Insect-Sized Scoop: Miami Herald Hypes DeSantis Renting a List from The Babylon Bee

The “objective” papers first wage war against Republicans. When Republicans label them fake news, they then write hateful articles complaining about being called “fake information”. The Miami Herald published an article headlined “Fake News” that read:

DeSantis calls out ‘fake news,’ but his campaign used fake news site to raise cash

Reporter Ben Wieder started his insect-sized story: 

Florida Governor. Ron DeSantis isn’t shy about labeling “fake news media” the enemy. But when it comes to raising money for his reelection bid, the Republican governor’s campaign and an associated political committee have sought help from a satire website with the tagline “Fake news you can trust.”

The governor’s campaign committee as well as the associated Friends of Ron DeSantis political action committee The Babylon Bee, a conservative-leaning satire site, was awarded $15,000 total in 2012According to the state’s campaign finance records, you can find services that relate to online fundraising.

The reporter acknowledges that this is just a data point.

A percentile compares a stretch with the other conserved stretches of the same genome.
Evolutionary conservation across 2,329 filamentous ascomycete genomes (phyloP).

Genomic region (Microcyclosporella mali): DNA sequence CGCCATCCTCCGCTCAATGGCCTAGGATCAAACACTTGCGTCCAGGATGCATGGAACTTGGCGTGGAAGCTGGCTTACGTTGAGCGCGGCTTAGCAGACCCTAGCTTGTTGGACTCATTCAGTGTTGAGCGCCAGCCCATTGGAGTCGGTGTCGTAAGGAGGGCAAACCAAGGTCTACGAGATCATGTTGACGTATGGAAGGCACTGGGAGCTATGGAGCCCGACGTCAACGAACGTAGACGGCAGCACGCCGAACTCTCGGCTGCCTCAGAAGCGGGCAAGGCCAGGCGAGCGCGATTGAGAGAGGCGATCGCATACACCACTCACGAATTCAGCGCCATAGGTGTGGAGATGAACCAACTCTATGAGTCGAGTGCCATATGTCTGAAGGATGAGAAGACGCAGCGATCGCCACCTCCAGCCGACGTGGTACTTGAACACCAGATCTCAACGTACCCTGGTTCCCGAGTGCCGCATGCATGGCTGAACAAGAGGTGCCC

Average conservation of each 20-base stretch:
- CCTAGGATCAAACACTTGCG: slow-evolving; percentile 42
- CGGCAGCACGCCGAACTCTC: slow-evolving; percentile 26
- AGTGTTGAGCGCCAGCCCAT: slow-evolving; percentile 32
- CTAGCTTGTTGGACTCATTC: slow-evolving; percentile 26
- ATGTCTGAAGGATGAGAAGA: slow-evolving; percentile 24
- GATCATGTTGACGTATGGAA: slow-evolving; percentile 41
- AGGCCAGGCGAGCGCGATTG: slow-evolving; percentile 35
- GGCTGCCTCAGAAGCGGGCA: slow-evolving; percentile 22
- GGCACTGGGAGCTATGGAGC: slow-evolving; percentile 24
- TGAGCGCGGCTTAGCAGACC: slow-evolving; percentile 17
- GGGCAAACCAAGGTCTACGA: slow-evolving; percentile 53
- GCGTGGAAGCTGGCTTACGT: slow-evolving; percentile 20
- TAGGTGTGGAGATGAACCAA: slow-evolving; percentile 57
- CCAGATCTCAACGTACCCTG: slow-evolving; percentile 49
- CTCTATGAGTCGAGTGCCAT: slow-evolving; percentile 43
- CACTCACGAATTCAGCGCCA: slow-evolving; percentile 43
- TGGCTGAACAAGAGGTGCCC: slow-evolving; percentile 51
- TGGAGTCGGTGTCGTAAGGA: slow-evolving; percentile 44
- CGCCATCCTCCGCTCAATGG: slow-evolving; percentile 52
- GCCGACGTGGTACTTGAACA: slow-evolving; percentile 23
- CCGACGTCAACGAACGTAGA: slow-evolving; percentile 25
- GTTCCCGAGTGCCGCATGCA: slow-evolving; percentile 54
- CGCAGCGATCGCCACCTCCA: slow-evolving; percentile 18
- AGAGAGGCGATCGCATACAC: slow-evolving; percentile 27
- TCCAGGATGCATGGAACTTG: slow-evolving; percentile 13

This practice is commonly referred to renting a list. According to Open Secrets, the parent companies of conservative news sites, the Daily Wire and Daily Caller were co-founded in Ben Shapiro and Tucker Carlson respectively. The liberal news site Daily Kos was founded by Markos Moulitsas. 

DeSantis committees paid $7,500 and $38,000 respectively to Daily Wire, LLC, as well as Blaze Media, LLC, which is Glenn Beck’s associated company, Blaze Media, LLC.

The only Florida political committees to have paid The Babylon Bee (based in Jupiter) for fundraising support are two DeSantis ones, Florida campaign finance records show. The expenses were coded as “LIST RENTAL” and “EMAIL SERVICES.” No federal political committee has paid the website, either, according to federal campaign finance data.

This article was concluded with Sheila Krumholz’s quote at Open Secrets, a campaign finance site. “A satire site sounds like a creative way to reach people that might be reachable and not necessarily in your choir,” she said.

Ed Morrissey, Hot Air’s founder, put it perfectly: 

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